Health Information Management

Outpatient treatment room services

APCs Insider, July 8, 2004

Want to receive articles like this one in your inbox? Subscribe to APCs Insider!

QUESTION: Patients come to a treatment room in our 25-bed hospital for a scheduled visit for intramuscular (IM) or subcutaneous (SQ) injections, infusion therapy, Foley catheter change, etc. The physician does not see the patient; the care is given totally by the nurse. We are picking up the room charge under 99211 under revenue code 761. Is this correct? If this is not correct, what is the correct way to bill these types of outpatient treatment room services?

ANSWER: It is not unusual for a patient to be seen in a hospital setting for scheduled minor procedures. In many of these instances, the physician does not see the patient and the care is provided by either a nurse or ancillary professional (physical therapist, respiratory therapist, etc). There must be proper physician orders for the specific services covering each visit (watch for expired orders with recurring visits). In this scenario, the nurse or ancillary professional is still operating under the supervision of a physician, even if the physician doesn't see the patient directly, and all activities are governed by the hospital bylaws. Medicare's definition of hospital outpatient and encounter at 42 CFR 410.2 applies.

The correct revenue code for these visits depends on where in the hospital the patient is treated. If the patient is treated in a treatment room, use revenue code 761. If the patient is seen in a hospital-based clinic setting, use revenue code 510. Finally, if the patient was seen in a minor surgical room, use revenue code 361. You should verify with your FI and payors that all of these revenue codes are acceptable. In some instances, payors may require an alternative revenue code.

Do not assign a separate E/M code if the service or procedure has a CPT/HCPCS code. Several of your example procedures do have CPT/HCPCS code that should be reported. For example, if the patient recieved an IM or SQ injection, use CPT code 90782, "Therapeutic, prophylactic or diagnostic injection (specify material injected); subcutaneous or intramuscular." If the patient received infusion therapy, use CPT code Q0081, "Infusion therapy, other than chemotherapeutic drugs." If the patient recieved a Foley catheter change, CPT code 51701, 51702, or 51703 could be appropriate depending on the service provided.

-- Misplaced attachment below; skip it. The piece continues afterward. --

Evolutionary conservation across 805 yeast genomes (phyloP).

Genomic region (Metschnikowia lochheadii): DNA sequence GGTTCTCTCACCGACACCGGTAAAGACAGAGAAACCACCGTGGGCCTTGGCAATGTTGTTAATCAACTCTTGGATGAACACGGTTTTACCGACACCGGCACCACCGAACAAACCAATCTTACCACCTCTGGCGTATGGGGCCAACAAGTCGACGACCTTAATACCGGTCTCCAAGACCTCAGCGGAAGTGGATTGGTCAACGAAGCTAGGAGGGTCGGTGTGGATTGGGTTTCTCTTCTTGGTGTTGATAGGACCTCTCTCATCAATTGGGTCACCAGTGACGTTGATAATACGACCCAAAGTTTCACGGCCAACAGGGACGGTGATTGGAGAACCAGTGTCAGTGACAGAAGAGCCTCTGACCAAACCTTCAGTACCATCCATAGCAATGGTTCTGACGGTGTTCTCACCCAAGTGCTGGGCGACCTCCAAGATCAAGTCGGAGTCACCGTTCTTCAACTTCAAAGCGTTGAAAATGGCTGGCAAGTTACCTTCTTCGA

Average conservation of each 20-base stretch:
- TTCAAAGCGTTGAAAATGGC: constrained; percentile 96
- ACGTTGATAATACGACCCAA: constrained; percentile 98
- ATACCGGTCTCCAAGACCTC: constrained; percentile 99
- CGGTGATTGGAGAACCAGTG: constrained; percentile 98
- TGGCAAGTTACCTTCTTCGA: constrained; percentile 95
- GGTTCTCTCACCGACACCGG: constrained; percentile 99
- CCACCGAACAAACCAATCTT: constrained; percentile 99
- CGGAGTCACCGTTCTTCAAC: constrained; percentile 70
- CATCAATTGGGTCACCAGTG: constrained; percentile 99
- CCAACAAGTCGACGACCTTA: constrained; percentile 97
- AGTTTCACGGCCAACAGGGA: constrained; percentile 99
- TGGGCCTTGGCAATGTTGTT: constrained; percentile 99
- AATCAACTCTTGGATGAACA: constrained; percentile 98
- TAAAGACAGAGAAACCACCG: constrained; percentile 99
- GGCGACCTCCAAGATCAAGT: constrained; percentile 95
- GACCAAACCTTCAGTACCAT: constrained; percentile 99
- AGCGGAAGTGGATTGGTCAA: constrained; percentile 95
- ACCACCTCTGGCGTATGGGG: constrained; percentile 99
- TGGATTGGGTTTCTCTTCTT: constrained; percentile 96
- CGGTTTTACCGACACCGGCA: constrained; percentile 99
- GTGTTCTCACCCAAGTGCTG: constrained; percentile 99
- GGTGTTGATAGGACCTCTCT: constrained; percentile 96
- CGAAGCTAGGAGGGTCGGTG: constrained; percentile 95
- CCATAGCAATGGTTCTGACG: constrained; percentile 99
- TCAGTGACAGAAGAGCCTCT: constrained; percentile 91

If the service provided to the patient does not have a CPT/HCPCS code, assign a visit E/M code (99211-99215) based upon your hospital's criteria for assigning resource utilization to one of the visit codes. An example of this is a patient who presents for a blood pressure check or suture removal.



Want to receive articles like this one in your inbox? Subscribe to APCs Insider!

    Briefings on APCs
  • Briefings on APCs

    Worried about the complexities of the new rules under OPPS and APCs? Briefings on APCs helps you understand the new rules...

  • HIM Briefings

    Guiding Health Information Management professionals through the continuously changing field of medical records and toward a...

  • Briefings on Coding Compliance Strategies

    Submitting improper Medicare documentation can lead to denial of fees, payback, fines, and increased diligence from payers...

  • Briefings on HIPAA

    How can you minimize the impact of HIPAA? Subscribe to Briefings on HIPAA, your health information management resource for...

  • APCs Insider

    This HTML-based e-mail newsletter provides weekly tips and advice on the new ambulatory payment classifications regulations...

Most Popular